But yeah, as far as tips go, I suggest sitting down after any ride that makes you feel dizzy or sick. Just find a (shady) bench or place with a/c and sit for 15 minutes. It might seem like you're wasting time, but it's really worth it to regain your bearings and take a little rest. You'll be more energized for the next ride. Also, make sure you're DRINKING all day long, especially in hot weather. It's easy to just ride-ride-ride without stopping to eat or drink, but if you're hootin' and hollerin' on the rides and sweating in lines, you're going to wind up dehydrated which will only make fatigue and dizziness worse. DRINK.

Edited by vrf19977
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^ Eh, I've been riding rides and coasters as long as I can remember. As soon as I was tall enough for the coasters, I rode them. But now I get sick on spinning rides.

 

Well heck, I'm glad it's not just me! Still sucks though, I wish I could ride every single thing, but I just can't I endured two rounds on the Tilt-A-Whirl a few weeks ago, for my son's sake, and I felt so awful when I got off. Had to sit down and focus on not throwing up for a solid 10-20 minutes.

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I rarely get sick on roller coasters unless I ride them over and over. For example, riding X2 at SFMM 3 times in a row during WCB ERT made me feel sick, but one ride on it doesn't. I have had similar experiences with Goliath and GhostRider after riding 3-4 times in a row when there was no wait, but I have never felt like vomiting after the ride, just very dizzy and/or sore (in GhostRider's case).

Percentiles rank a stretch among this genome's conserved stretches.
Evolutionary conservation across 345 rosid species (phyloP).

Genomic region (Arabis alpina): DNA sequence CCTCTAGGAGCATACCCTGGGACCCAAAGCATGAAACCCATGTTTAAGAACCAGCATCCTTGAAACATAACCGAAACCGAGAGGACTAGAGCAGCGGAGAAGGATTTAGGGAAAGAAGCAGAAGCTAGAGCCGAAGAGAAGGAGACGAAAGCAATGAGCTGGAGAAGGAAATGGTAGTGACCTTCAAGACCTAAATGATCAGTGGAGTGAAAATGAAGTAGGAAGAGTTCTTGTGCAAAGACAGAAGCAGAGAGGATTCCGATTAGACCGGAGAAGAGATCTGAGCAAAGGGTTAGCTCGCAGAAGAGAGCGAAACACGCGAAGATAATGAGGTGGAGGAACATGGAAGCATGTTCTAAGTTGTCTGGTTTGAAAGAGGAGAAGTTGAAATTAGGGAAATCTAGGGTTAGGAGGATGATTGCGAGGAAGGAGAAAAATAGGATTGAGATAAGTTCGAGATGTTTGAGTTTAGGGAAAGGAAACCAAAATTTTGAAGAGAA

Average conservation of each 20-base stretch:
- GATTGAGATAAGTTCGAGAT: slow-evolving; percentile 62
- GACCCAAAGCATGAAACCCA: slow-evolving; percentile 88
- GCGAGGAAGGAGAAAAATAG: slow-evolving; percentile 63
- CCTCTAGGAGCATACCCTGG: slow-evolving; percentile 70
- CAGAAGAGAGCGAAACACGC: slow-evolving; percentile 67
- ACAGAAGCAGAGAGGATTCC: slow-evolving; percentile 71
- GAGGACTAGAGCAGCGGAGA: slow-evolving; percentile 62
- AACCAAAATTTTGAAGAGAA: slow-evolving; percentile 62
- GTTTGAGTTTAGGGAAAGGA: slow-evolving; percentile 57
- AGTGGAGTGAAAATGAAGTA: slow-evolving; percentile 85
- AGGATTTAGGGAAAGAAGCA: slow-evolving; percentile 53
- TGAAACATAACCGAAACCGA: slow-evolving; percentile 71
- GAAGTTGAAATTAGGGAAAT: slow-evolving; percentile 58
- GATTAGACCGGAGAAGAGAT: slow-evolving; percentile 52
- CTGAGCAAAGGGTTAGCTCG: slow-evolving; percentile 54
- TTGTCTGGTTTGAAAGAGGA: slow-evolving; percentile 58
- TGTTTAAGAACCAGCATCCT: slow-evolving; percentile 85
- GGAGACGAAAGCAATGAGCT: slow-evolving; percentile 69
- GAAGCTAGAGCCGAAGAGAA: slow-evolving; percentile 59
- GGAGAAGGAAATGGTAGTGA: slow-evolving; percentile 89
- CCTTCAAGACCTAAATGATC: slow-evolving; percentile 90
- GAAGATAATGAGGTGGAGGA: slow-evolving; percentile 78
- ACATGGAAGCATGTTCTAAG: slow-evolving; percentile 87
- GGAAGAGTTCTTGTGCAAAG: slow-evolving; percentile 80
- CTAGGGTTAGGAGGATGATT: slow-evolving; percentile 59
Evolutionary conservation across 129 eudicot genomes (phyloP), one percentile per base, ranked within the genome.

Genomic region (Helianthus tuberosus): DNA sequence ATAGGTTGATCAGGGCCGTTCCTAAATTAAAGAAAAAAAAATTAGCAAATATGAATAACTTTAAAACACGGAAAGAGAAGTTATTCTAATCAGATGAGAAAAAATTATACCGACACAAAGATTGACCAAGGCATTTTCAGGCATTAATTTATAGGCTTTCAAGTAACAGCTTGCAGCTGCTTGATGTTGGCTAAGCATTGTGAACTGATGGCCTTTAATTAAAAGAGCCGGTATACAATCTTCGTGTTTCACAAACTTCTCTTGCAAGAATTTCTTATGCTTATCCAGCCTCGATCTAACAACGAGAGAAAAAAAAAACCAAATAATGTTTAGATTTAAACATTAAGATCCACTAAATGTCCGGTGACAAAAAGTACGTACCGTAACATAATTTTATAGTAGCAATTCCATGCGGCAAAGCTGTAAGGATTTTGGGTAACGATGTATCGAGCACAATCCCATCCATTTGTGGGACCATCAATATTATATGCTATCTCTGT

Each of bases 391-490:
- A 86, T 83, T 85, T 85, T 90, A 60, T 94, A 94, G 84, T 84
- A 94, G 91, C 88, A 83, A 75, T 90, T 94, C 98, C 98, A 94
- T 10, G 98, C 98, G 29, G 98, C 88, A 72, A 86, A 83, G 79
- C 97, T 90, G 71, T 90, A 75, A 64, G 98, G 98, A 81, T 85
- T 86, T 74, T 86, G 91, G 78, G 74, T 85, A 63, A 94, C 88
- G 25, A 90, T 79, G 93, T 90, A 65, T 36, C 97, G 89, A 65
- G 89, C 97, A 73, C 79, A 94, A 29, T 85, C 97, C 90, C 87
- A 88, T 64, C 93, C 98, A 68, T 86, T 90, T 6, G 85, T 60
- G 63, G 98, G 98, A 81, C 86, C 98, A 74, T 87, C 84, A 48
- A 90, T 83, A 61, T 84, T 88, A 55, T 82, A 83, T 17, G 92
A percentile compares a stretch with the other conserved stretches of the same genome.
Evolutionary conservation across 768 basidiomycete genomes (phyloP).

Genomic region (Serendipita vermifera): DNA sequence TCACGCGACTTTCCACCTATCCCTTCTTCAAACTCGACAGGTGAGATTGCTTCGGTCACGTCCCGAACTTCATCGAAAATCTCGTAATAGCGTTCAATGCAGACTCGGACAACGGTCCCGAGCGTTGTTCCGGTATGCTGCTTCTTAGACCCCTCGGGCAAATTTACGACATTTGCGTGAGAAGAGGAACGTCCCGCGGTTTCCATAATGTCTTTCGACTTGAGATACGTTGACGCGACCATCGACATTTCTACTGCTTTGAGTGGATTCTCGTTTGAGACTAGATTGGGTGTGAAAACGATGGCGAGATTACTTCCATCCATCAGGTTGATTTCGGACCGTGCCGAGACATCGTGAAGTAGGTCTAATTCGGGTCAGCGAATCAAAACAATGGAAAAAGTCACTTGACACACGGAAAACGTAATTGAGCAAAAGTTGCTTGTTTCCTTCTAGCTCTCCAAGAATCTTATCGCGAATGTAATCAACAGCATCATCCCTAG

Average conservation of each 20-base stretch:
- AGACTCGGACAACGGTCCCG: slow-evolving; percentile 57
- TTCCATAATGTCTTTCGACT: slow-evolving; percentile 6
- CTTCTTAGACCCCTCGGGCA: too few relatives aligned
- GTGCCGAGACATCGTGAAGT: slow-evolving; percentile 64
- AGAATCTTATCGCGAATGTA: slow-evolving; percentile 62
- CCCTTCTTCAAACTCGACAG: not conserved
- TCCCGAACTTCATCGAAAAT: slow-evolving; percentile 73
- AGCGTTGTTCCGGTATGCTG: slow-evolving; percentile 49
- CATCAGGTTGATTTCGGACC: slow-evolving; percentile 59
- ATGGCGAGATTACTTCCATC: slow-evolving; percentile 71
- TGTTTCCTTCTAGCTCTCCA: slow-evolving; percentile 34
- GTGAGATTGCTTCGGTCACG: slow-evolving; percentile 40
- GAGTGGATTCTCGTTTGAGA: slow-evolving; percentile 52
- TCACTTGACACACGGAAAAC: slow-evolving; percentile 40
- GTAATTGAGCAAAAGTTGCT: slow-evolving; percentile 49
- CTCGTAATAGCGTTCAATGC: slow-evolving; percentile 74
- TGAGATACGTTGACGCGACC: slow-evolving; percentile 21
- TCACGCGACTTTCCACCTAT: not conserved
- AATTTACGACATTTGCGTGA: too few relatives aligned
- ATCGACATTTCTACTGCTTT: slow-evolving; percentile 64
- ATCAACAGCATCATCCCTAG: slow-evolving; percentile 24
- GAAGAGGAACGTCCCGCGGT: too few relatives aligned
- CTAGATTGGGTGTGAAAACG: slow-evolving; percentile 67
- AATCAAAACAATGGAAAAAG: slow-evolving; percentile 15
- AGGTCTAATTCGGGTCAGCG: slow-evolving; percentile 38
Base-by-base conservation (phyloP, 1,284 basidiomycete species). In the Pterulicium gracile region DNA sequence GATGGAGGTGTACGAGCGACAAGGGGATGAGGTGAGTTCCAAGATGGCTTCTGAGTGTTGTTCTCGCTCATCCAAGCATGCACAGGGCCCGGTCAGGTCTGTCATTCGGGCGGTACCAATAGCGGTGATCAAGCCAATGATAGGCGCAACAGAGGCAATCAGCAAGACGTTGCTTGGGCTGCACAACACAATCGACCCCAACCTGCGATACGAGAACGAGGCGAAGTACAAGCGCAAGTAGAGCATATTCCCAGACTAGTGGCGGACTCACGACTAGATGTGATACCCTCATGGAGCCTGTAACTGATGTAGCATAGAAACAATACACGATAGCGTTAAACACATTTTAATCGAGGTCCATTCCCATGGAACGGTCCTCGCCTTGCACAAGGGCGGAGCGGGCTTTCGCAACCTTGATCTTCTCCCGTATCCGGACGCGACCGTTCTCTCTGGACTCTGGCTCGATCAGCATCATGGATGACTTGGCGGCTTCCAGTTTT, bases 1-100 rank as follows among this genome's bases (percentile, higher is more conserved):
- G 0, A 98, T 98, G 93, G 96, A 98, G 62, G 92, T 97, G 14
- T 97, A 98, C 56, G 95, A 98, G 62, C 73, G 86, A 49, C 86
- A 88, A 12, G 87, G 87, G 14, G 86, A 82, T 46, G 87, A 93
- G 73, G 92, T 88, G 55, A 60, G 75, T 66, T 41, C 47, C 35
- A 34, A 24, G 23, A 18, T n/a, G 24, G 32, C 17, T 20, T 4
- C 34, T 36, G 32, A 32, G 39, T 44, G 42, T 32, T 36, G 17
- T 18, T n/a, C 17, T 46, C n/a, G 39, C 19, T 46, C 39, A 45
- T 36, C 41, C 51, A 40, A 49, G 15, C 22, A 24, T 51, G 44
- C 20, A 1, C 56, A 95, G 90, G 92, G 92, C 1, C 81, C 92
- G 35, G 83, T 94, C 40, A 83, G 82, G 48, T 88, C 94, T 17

Flat rides, on the other hand...well, I can handle some, but not all. I've found that in general rides which rotate on parallel or perpendicular axes don't bother me much, while rides that rotate on skewed axes do. For example, I'm not bothered by a normal tea cup ride because all three axes of rotation are parallel, but I get sick on a tilt-a-whirl because even though it only has two axes of rotation they are skewed. So far, the only exception I've found to this rule is Knights Tournament at Legoland California, but since that is so unique it doesn't really qualify. Additionally, I cannot handle being suspended upside down at all. Inversions don't bother me, and I do fine on rides like the top spin, but on a kamikaze ride where it stops at the top I instantly get sick.

 

Someone above mentioned drinking water, which I find helps. I have a general rule that if there is a drinking fountain between rides, I stop and take a drink regardless of the temperature or whether or not I think I need to. This has worked for me everytime, and so far I have never gotten dehydrated at a park.

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My motion sickness hit in adulthood, so you youngins might still get it one day. Dramamine gets me through the day at a park fine, but I avoid the rapidly spinning flat rides. Carousels and slower flat rides, I'm usually okay.

Edited by ilrider
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Anyone else get sick on carousels but not on rides a lot more extreme? I think a good portion of it is mental just because how dangerous carousels actually are in comparison to other rides.

 

But I won't ride one anyway as my stomach will have none of it!